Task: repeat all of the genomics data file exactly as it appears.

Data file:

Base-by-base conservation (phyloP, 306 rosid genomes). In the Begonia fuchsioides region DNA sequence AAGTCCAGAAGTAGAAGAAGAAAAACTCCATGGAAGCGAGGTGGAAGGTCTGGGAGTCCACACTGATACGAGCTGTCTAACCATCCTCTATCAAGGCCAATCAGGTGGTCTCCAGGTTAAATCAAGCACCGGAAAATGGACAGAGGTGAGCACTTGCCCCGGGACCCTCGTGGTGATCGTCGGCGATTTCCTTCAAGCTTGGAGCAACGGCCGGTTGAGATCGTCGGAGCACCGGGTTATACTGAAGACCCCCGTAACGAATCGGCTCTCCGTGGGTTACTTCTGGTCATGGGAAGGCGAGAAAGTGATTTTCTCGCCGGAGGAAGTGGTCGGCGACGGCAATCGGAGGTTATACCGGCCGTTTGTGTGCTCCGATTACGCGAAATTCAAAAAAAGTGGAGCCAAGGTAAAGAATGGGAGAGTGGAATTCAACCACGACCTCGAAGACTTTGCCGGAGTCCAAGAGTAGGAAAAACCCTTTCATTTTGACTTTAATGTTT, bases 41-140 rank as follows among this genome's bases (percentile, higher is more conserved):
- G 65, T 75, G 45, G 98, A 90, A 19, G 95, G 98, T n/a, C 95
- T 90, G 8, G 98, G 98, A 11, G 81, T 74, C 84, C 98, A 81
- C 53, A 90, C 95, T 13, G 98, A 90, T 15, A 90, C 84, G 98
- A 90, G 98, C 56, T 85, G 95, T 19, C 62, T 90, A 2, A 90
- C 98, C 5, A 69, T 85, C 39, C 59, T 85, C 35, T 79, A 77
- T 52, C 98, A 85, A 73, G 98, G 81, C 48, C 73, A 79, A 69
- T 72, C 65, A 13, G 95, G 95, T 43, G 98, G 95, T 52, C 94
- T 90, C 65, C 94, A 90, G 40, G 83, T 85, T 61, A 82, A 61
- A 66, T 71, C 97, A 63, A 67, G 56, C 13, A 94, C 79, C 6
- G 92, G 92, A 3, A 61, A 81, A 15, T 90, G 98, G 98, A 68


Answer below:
Base-by-base conservation (phyloP, 306 rosid genomes). In the Begonia fuchsioides region DNA sequence AAGTCCAGAAGTAGAAGAAGAAAAACTCCATGGAAGCGAGGTGGAAGGTCTGGGAGTCCACACTGATACGAGCTGTCTAACCATCCTCTATCAAGGCCAATCAGGTGGTCTCCAGGTTAAATCAAGCACCGGAAAATGGACAGAGGTGAGCACTTGCCCCGGGACCCTCGTGGTGATCGTCGGCGATTTCCTTCAAGCTTGGAGCAACGGCCGGTTGAGATCGTCGGAGCACCGGGTTATACTGAAGACCCCCGTAACGAATCGGCTCTCCGTGGGTTACTTCTGGTCATGGGAAGGCGAGAAAGTGATTTTCTCGCCGGAGGAAGTGGTCGGCGACGGCAATCGGAGGTTATACCGGCCGTTTGTGTGCTCCGATTACGCGAAATTCAAAAAAAGTGGAGCCAAGGTAAAGAATGGGAGAGTGGAATTCAACCACGACCTCGAAGACTTTGCCGGAGTCCAAGAGTAGGAAAAACCCTTTCATTTTGACTTTAATGTTT, bases 41-140 rank as follows among this genome's bases (percentile, higher is more conserved):
- G 65, T 75, G 45, G 98, A 90, A 19, G 95, G 98, T n/a, C 95
- T 90, G 8, G 98, G 98, A 11, G 81, T 74, C 84, C 98, A 81
- C 53, A 90, C 95, T 13, G 98, A 90, T 15, A 90, C 84, G 98
- A 90, G 98, C 56, T 85, G 95, T 19, C 62, T 90, A 2, A 90
- C 98, C 5, A 69, T 85, C 39, C 59, T 85, C 35, T 79, A 77
- T 52, C 98, A 85, A 73, G 98, G 81, C 48, C 73, A 79, A 69
- T 72, C 65, A 13, G 95, G 95, T 43, G 98, G 95, T 52, C 94
- T 90, C 65, C 94, A 90, G 40, G 83, T 85, T 61, A 82, A 61
- A 66, T 71, C 97, A 63, A 67, G 56, C 13, A 94, C 79, C 6
- G 92, G 92, A 3, A 61, A 81, A 15, T 90, G 98, G 98, A 68